I chose to create the hood using traditional fabric colors of black, white and gold. The majority of portraits I explored, show variations of this basic color scheme. The Tudor Tailor provides further support for these choices. In addition to reviewing the methods and information provided by The Tudor Tailor, I also reviewed Tudor costume and fashion, Tudor costume and fashion, and the Period Patterns Tudor-era headdresses c1490-1580.

For better context into the colors, styles and wearers of English gabled hoods and French hoods, I looked at portraits of a variety of Tudor women including Katherine of Aragon, Jane Seymour, Anne of Brittany, Princess Mary Tudor and Anne Boleyn. These portraits were drawn by a variety of artists including Hans Holbein and Lucas Horenbout.

Finally, I created context for the political and social implications of the fashions using a variety of primary and secondary sources. The primary sources included “The Lisle Letters,” contemporary letters written by Lady Lisle and her family, and Nicholas Sander’s description of Anne Boleyn published in “Rise and Growth of the Anglican Schism,” a later description of the English Reformation first published in 1573. The secondary sources included “How to be a Tudor: a dawn-to-dusk guide to Tudor life,” as well as “The Tudor Tailor.”


Katherine of Aragon miniature

I want to learn more about: I would very much like to learn more about earlier styles and construction of hats. I am curious about how the hennin and other hats eventually evolved into the smaller hats of the Tudor era. I am also curious about hats in general and how they were created across cultures.

How did the pandemic shut down change your point of view? When all else failed, art remained. I think so many people were lonely, bored, and disconnected from so many aspects of life that helped to create meaning. However, art gave so many people a place to focus their energy. It gave me a sense of empowerment as I created beautiful things in the middle of trauma, and it allowed me to keep a sense of connection as I shared my art with others in the SCA.

What does representing Settmour Swamp mean to you? I believe that “Anyone can cook” (Disney- Ratatouille). Being the A&S champion would give me the opportunity to encourage people to try new things, fail beautifully, and dive into research in a new way. I think sometimes looking at the work of others can be daunting as a new person. People tend to think that “I could never be THAT good at doing that, so maybe this isn’t for me”, forgetting that it took years of practice before the person was that good.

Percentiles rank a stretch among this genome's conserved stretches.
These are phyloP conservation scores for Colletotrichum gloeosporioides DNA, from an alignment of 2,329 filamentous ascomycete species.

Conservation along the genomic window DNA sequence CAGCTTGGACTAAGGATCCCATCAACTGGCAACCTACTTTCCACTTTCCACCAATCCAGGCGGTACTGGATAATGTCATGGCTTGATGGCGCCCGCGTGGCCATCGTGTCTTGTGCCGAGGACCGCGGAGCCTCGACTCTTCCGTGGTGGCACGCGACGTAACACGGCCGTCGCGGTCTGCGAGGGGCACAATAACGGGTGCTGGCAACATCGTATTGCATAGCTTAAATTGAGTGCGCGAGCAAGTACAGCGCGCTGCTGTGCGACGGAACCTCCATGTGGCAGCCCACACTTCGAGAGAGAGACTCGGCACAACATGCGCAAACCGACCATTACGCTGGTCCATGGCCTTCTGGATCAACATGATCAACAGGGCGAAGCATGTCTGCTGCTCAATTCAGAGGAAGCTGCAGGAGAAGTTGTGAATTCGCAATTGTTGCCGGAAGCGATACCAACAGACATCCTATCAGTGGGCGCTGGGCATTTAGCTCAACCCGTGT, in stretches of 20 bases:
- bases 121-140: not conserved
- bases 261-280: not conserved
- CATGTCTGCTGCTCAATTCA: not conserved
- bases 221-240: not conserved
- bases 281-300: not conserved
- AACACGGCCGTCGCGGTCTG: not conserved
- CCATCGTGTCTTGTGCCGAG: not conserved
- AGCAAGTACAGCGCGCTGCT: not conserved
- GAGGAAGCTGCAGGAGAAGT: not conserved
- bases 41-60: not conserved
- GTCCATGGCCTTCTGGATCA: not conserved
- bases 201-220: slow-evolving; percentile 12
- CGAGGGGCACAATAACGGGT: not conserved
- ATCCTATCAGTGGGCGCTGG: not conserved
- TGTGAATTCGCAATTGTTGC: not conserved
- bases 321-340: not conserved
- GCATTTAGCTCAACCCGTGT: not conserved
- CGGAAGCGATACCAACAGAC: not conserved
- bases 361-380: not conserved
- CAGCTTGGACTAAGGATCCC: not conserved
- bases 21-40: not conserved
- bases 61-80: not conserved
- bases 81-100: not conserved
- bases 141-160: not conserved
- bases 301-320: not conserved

I think the A&S champion can play a large role in demystifying the process and showing the effort and joy that becomes the bridge between something you are curious about and something you are passionate about. Being the A&S champion would also be an opportunity to be a connector helping people find the people and research that would inspire them to take the next step in their work.

How can you encourage the arts of the Barony? I think the pandemic has opened a unique opportunity to do virtual events as well as in person events. It would be nice for the barony to offer some opportunities for the populace and the people of other baronies and kingdoms to join online events that feature crafters sharing their process and art. This could be a virtual class or in person and filmed, then shared on the barony YouTube channel. Also, I think there is an opportunity to elevate the role of research. One of the main challenges I have faced is “where do I go for information”. I think having some librarians, and people who enjoy research to do a class on ‘How and Where to Look for Period Information’ could be very helpful for people across disciplines.


Wulfgar Silfrahaar
Entry: Interpretation of a woodcut from the 16th century Italy as an illumination in guache and inks

Men standing for comparison

Inspiration: From the fencing manual Opera Nova (“A New Work”) by Achille Marozzo of Bologna, Italy, 1536

Sources consulted:
Wiktenauer. com:  Arte dell’Armi di Achille Marozzo, MMA

I want to learn more about: The use of color and line work in Renaissance Italy.

How did the pandemic shut down change your point of view? I think a lot of our arts became a little more introspective. Pieces were done with the idea of being on camera in mind.

What does representing Settmour Swamp mean to you? To be a champion of the Arts and Sciences is to promote learning and exploring to bring more beauty to our Barony.

How can you encourage the arts of the Barony? By making instruction available, by sharing works in progress and finishes.